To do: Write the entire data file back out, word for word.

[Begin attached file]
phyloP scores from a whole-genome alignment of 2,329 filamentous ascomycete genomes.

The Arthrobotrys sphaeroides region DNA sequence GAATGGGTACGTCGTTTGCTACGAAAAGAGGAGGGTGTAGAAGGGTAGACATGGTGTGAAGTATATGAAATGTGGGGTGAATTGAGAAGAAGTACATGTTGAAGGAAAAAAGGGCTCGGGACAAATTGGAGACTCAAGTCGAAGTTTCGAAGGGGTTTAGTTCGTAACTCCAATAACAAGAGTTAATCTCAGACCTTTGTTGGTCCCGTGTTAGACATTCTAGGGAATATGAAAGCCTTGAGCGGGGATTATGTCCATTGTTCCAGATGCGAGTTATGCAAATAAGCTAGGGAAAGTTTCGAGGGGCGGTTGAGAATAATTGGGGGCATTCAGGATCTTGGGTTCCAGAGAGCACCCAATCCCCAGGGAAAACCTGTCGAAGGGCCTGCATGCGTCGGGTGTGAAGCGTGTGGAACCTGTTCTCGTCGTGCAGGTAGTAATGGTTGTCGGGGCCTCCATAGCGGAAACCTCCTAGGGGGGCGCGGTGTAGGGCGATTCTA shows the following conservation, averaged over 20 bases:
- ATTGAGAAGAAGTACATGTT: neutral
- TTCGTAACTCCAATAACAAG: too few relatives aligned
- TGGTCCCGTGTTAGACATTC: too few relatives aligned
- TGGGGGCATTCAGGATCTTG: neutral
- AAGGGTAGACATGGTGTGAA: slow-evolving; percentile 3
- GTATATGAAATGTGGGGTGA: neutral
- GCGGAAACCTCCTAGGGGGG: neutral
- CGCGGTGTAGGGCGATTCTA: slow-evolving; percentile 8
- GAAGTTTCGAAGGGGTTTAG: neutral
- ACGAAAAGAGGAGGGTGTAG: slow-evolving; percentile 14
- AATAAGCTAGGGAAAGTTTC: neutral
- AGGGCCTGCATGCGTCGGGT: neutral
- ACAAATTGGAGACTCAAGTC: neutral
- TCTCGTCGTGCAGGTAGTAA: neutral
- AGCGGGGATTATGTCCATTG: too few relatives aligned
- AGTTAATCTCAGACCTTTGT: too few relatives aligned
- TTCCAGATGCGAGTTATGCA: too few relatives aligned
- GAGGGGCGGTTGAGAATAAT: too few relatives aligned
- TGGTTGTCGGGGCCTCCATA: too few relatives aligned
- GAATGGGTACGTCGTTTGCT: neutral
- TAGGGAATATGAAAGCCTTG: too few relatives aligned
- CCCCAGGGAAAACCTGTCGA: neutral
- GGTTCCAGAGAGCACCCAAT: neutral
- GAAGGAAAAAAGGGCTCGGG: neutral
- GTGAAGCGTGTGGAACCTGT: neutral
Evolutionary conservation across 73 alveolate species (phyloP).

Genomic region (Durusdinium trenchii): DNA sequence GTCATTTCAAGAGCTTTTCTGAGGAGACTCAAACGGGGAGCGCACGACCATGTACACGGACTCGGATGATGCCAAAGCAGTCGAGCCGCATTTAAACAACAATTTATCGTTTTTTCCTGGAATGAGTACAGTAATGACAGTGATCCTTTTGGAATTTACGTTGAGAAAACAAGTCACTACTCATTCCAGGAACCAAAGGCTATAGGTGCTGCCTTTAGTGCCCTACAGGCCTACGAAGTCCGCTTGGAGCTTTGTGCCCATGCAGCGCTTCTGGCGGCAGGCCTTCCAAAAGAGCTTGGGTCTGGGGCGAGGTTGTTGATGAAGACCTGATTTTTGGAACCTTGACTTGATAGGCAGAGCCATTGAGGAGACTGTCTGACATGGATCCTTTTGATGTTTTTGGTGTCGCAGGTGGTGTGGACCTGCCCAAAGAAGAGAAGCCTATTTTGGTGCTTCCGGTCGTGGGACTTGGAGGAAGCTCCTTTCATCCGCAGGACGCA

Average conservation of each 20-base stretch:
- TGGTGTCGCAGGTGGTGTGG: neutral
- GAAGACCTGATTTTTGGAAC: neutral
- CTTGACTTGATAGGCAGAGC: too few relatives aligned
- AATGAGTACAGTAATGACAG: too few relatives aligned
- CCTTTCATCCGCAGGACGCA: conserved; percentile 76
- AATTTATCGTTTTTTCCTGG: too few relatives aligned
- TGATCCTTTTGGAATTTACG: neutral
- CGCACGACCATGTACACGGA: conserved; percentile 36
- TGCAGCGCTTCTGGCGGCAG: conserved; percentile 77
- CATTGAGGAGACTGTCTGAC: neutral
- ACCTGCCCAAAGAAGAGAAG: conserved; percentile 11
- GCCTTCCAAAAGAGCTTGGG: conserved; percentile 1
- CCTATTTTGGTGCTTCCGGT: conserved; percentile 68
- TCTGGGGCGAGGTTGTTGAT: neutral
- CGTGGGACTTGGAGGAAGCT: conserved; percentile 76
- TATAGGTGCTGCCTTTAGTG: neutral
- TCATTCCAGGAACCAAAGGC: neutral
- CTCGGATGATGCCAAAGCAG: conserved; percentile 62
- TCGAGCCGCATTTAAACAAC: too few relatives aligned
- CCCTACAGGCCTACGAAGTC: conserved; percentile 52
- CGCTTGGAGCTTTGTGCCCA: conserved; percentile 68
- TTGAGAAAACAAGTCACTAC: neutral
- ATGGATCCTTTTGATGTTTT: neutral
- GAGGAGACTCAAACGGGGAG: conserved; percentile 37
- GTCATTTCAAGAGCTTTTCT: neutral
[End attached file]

phyloP scores from a whole-genome alignment of 2,329 filamentous ascomycete genomes.

The Arthrobotrys sphaeroides region DNA sequence GAATGGGTACGTCGTTTGCTACGAAAAGAGGAGGGTGTAGAAGGGTAGACATGGTGTGAAGTATATGAAATGTGGGGTGAATTGAGAAGAAGTACATGTTGAAGGAAAAAAGGGCTCGGGACAAATTGGAGACTCAAGTCGAAGTTTCGAAGGGGTTTAGTTCGTAACTCCAATAACAAGAGTTAATCTCAGACCTTTGTTGGTCCCGTGTTAGACATTCTAGGGAATATGAAAGCCTTGAGCGGGGATTATGTCCATTGTTCCAGATGCGAGTTATGCAAATAAGCTAGGGAAAGTTTCGAGGGGCGGTTGAGAATAATTGGGGGCATTCAGGATCTTGGGTTCCAGAGAGCACCCAATCCCCAGGGAAAACCTGTCGAAGGGCCTGCATGCGTCGGGTGTGAAGCGTGTGGAACCTGTTCTCGTCGTGCAGGTAGTAATGGTTGTCGGGGCCTCCATAGCGGAAACCTCCTAGGGGGGCGCGGTGTAGGGCGATTCTA shows the following conservation, averaged over 20 bases:
- ATTGAGAAGAAGTACATGTT: neutral
- TTCGTAACTCCAATAACAAG: too few relatives aligned
- TGGTCCCGTGTTAGACATTC: too few relatives aligned
- TGGGGGCATTCAGGATCTTG: neutral
- AAGGGTAGACATGGTGTGAA: slow-evolving; percentile 3
- GTATATGAAATGTGGGGTGA: neutral
- GCGGAAACCTCCTAGGGGGG: neutral
- CGCGGTGTAGGGCGATTCTA: slow-evolving; percentile 8
- GAAGTTTCGAAGGGGTTTAG: neutral
- ACGAAAAGAGGAGGGTGTAG: slow-evolving; percentile 14
- AATAAGCTAGGGAAAGTTTC: neutral
- AGGGCCTGCATGCGTCGGGT: neutral
- ACAAATTGGAGACTCAAGTC: neutral
- TCTCGTCGTGCAGGTAGTAA: neutral
- AGCGGGGATTATGTCCATTG: too few relatives aligned
- AGTTAATCTCAGACCTTTGT: too few relatives aligned
- TTCCAGATGCGAGTTATGCA: too few relatives aligned
- GAGGGGCGGTTGAGAATAAT: too few relatives aligned
- TGGTTGTCGGGGCCTCCATA: too few relatives aligned
- GAATGGGTACGTCGTTTGCT: neutral
- TAGGGAATATGAAAGCCTTG: too few relatives aligned
- CCCCAGGGAAAACCTGTCGA: neutral
- GGTTCCAGAGAGCACCCAAT: neutral
- GAAGGAAAAAAGGGCTCGGG: neutral
- GTGAAGCGTGTGGAACCTGT: neutral
Evolutionary conservation across 73 alveolate species (phyloP).

Genomic region (Durusdinium trenchii): DNA sequence GTCATTTCAAGAGCTTTTCTGAGGAGACTCAAACGGGGAGCGCACGACCATGTACACGGACTCGGATGATGCCAAAGCAGTCGAGCCGCATTTAAACAACAATTTATCGTTTTTTCCTGGAATGAGTACAGTAATGACAGTGATCCTTTTGGAATTTACGTTGAGAAAACAAGTCACTACTCATTCCAGGAACCAAAGGCTATAGGTGCTGCCTTTAGTGCCCTACAGGCCTACGAAGTCCGCTTGGAGCTTTGTGCCCATGCAGCGCTTCTGGCGGCAGGCCTTCCAAAAGAGCTTGGGTCTGGGGCGAGGTTGTTGATGAAGACCTGATTTTTGGAACCTTGACTTGATAGGCAGAGCCATTGAGGAGACTGTCTGACATGGATCCTTTTGATGTTTTTGGTGTCGCAGGTGGTGTGGACCTGCCCAAAGAAGAGAAGCCTATTTTGGTGCTTCCGGTCGTGGGACTTGGAGGAAGCTCCTTTCATCCGCAGGACGCA

Average conservation of each 20-base stretch:
- TGGTGTCGCAGGTGGTGTGG: neutral
- GAAGACCTGATTTTTGGAAC: neutral
- CTTGACTTGATAGGCAGAGC: too few relatives aligned
- AATGAGTACAGTAATGACAG: too few relatives aligned
- CCTTTCATCCGCAGGACGCA: conserved; percentile 76
- AATTTATCGTTTTTTCCTGG: too few relatives aligned
- TGATCCTTTTGGAATTTACG: neutral
- CGCACGACCATGTACACGGA: conserved; percentile 36
- TGCAGCGCTTCTGGCGGCAG: conserved; percentile 77
- CATTGAGGAGACTGTCTGAC: neutral
- ACCTGCCCAAAGAAGAGAAG: conserved; percentile 11
- GCCTTCCAAAAGAGCTTGGG: conserved; percentile 1
- CCTATTTTGGTGCTTCCGGT: conserved; percentile 68
- TCTGGGGCGAGGTTGTTGAT: neutral
- CGTGGGACTTGGAGGAAGCT: conserved; percentile 76
- TATAGGTGCTGCCTTTAGTG: neutral
- TCATTCCAGGAACCAAAGGC: neutral
- CTCGGATGATGCCAAAGCAG: conserved; percentile 62
- TCGAGCCGCATTTAAACAAC: too few relatives aligned
- CCCTACAGGCCTACGAAGTC: conserved; percentile 52
- CGCTTGGAGCTTTGTGCCCA: conserved; percentile 68
- TTGAGAAAACAAGTCACTAC: neutral
- ATGGATCCTTTTGATGTTTT: neutral
- GAGGAGACTCAAACGGGGAG: conserved; percentile 37
- GTCATTTCAAGAGCTTTTCT: neutral